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Negotiations between the EU-UK on post-Brexit trade continue

DULIN: As the Brexit trade talks decided to continue, British Prime Minister Boris Johnson and European Commission President Ursula von der Leyen will meet in the coming days. Both leaders confirmed that there were strong differences of opinion between the two. However, it was agreed that efforts would be made to resolve it.

Earlier at one point, the chief negotiators had suspended the talks and decided that it was up to the political leaders to decide. It was in the following communication that it was decided to continue the mediation talks and to continue the discussions between the two leaders. Meanwhile, negotiators talks for the European Union and Britain continue in Brussels. Although negotiators and political leaders took part in the discussions, differences could not be resolved.

The UK Prime Minister and the President of the European Commission had a telephone conversation yesterday evening. The negotiators were then instructed to review the progress of the trade talks. The two leaders agreed to discuss the remaining differences directly in Brussels in the coming days.

Despite the concerns, the EU summit will take place on Thursday

The Brexit talks continue ahead of Thursday’s EU summit. The progress report or agreement will be presented to the leaders of the 27 member states. The Taoiseach will travel to Brussels on Wednesday evening to attend the summit. Any one of the leaders of the EU member states can veto a final trade deal.

Top sources say Britain’s reluctance to adopt a broad and cohesive arrangement is a violation of the sovereignty it gained after 47 years of EU membership.

Without the deal, tariffs will be in place for widespread trade between the UK and Europe from 2021. Passport delays will also affect trade. Travellers between both sides would also be affected with further passport delays and red tape for foreign residents and businesses.

Trade negotiations…

EU chief negotiator Michel Barnier and UK negotiator David Frost resumed talks in Brussels yesterday in the hope of reaching an agreement after eight months of intense efforts. Despite the possibility of a no-deal, the continuing trade talks between the EU and the UK are seen as a positive sign.

Prior to the talks, Barnier had interacted with ambassadors to EU countries. Details of the talk were shared with Frost overnight. Meanwhile, Boris and Ursula spoke on the phone and gave the green light to continue the negotiation talks. Both sides expect to start a trade relationship with zero tariffs and zero quotas from January 1 to avoid major disruptions.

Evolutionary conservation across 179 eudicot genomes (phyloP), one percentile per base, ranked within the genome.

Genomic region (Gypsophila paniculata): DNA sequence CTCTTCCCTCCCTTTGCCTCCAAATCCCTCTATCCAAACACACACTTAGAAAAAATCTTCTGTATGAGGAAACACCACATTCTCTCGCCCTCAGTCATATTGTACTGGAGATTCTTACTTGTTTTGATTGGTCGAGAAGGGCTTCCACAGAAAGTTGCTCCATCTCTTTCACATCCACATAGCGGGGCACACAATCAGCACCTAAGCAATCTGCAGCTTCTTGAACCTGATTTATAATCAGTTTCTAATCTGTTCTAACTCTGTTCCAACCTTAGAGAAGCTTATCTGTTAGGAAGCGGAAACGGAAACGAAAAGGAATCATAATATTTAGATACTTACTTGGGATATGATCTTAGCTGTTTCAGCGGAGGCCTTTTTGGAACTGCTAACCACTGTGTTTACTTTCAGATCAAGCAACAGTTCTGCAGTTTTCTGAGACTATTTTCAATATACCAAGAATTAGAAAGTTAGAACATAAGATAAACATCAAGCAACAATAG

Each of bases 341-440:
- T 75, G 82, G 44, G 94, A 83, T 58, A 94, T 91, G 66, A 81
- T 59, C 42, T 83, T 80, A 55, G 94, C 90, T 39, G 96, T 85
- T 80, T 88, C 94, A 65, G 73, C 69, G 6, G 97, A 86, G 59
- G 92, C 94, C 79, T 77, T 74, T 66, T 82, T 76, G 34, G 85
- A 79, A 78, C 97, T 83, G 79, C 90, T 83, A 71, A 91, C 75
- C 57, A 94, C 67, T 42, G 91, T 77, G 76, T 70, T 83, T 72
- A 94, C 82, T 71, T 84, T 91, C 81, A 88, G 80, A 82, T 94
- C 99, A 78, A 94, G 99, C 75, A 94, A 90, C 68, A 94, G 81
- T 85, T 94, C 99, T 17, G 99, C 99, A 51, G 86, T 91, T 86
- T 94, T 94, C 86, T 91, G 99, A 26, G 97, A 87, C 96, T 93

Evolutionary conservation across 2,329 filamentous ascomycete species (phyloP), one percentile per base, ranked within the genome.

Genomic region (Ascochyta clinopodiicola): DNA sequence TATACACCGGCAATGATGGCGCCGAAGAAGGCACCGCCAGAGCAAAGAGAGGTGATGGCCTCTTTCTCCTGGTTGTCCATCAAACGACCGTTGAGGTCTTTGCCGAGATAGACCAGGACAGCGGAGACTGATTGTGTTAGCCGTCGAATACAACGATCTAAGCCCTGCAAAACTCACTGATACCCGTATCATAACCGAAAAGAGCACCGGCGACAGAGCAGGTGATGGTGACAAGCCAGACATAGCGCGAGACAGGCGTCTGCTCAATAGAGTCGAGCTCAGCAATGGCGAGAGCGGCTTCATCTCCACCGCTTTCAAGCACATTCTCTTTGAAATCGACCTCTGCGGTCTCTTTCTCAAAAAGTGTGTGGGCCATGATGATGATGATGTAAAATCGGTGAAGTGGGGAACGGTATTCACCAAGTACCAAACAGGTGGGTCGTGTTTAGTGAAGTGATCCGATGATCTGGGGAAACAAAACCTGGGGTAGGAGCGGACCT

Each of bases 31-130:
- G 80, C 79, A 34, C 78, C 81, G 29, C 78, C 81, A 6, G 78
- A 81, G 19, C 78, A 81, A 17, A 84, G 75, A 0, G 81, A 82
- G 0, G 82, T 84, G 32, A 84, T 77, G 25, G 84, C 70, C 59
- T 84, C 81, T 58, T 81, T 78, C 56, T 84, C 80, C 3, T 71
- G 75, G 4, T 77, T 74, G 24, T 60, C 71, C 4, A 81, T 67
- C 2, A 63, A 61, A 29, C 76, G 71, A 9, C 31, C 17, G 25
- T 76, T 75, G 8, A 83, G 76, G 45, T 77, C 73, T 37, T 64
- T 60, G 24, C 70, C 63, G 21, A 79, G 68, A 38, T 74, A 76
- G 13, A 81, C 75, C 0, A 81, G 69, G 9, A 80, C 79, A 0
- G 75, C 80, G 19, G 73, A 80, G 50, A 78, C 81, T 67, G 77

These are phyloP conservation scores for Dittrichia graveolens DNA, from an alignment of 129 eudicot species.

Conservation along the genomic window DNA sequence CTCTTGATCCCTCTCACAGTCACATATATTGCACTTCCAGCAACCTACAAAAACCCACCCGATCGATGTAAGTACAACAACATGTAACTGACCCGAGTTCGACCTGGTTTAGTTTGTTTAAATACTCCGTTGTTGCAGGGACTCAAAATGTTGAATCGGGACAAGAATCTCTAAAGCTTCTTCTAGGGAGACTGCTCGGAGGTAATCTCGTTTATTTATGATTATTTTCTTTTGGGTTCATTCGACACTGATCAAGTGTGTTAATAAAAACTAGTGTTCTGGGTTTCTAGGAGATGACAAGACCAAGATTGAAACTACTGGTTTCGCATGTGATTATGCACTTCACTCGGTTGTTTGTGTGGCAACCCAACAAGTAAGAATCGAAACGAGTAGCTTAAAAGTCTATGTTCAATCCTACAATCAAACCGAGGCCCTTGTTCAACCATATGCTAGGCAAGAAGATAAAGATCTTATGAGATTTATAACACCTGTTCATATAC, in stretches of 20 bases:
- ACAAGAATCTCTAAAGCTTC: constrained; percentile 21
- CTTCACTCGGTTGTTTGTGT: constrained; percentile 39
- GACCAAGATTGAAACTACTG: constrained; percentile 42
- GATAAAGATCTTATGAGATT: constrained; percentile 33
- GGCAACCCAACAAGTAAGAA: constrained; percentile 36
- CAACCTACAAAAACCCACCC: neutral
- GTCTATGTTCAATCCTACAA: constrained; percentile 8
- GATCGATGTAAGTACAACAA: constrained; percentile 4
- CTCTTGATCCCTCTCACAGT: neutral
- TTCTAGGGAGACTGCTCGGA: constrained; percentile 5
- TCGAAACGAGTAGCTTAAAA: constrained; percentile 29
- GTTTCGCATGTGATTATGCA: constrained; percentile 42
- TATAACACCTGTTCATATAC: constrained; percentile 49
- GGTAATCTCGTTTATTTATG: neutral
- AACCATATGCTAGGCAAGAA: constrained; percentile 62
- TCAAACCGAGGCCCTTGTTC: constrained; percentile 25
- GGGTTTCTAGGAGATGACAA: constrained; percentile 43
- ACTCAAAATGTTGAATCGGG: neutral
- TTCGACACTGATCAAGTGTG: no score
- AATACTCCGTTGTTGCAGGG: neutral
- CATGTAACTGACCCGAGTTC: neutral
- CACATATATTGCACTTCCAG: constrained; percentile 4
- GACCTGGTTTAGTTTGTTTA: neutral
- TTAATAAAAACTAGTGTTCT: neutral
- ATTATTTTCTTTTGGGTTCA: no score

Minister for Foreign Affairs Simon Coveney said Barnier had indicated that the current situation was “very downbeat”. EU Commissioner Mairéad McGuinness also confirmed Coveney’s remarks. McGuinness added that she does not see the possibility of approving the deal. “I think the reason it’s not looking good is because the UK are failing to understand the significance of the three outstanding issues and the need for the UK to compromise,” she said.

In the meantime, there were reports that an agreement had been reached on fisheries, but it was later confirmed to be incorrect. However, neither side is giving up hope.

Taoiseach’s comments

Taoiseach Michael Martin has said it would be a major setback if the two sides did not reach a trade agreement. “The situation is serious and the issues are ones that have bedeviled the process from the beginning in terms of level playing field, in terms of fisheries and of course the dispute resolution mechanism to deal with the level playing field issues,” Martin said.

Overall I think it’s in the best interest of all concerned that a proper trade deal is agreed. Our respective economies across Europe and within the UK would suffer unnecessarily in my view in the event of a no-deal… I think it would be a significant failure if we were to end up with a no-deal,” he added.

Threat posed by the UK Internal Market Bill

Meanwhile, the House of Commons rejected Lord’s amendment to the Internal Market Bill. Yesterday’s vote rejected the removal of provisions contrary to the Northern Ireland protocol in the withdrawal agreement. The UK government said it expected this to happen.

The government had earlier said it would remove provisions in the bill relating to state aid if a trade agreement was not reached. The government also announced that Cabinet Minister Michael Gove would travel to Brussels to discuss issues related to post-Brexit Northern Ireland trade. Gove will discuss the issue with European Commission vice president Maroš Šefčovič. Both are co-chairs of the European Union-UK Joint Committee examining how the withdrawal agreement should be implemented, including the NII protocol.

Following these discussions, the UK government announced that it would be willing to remove or deactivate three controversial provisions from the UK Internal Market Bill. Section 44 of the UK Internal Market Bill will be removed in connection with exports. Sections 45 and 47 relating to state aid will also be repealed. In the light of these circumstances, it has been decided to review the contents of the forthcoming Tax Bill.

The House of Lords had voted to remove the controversial provisions. But the government had said the bill would be reinstated when it is resubmitted to the House of Commons. The EU has said in a statement that the agreement was a breach of trust and would hamper trade talks.

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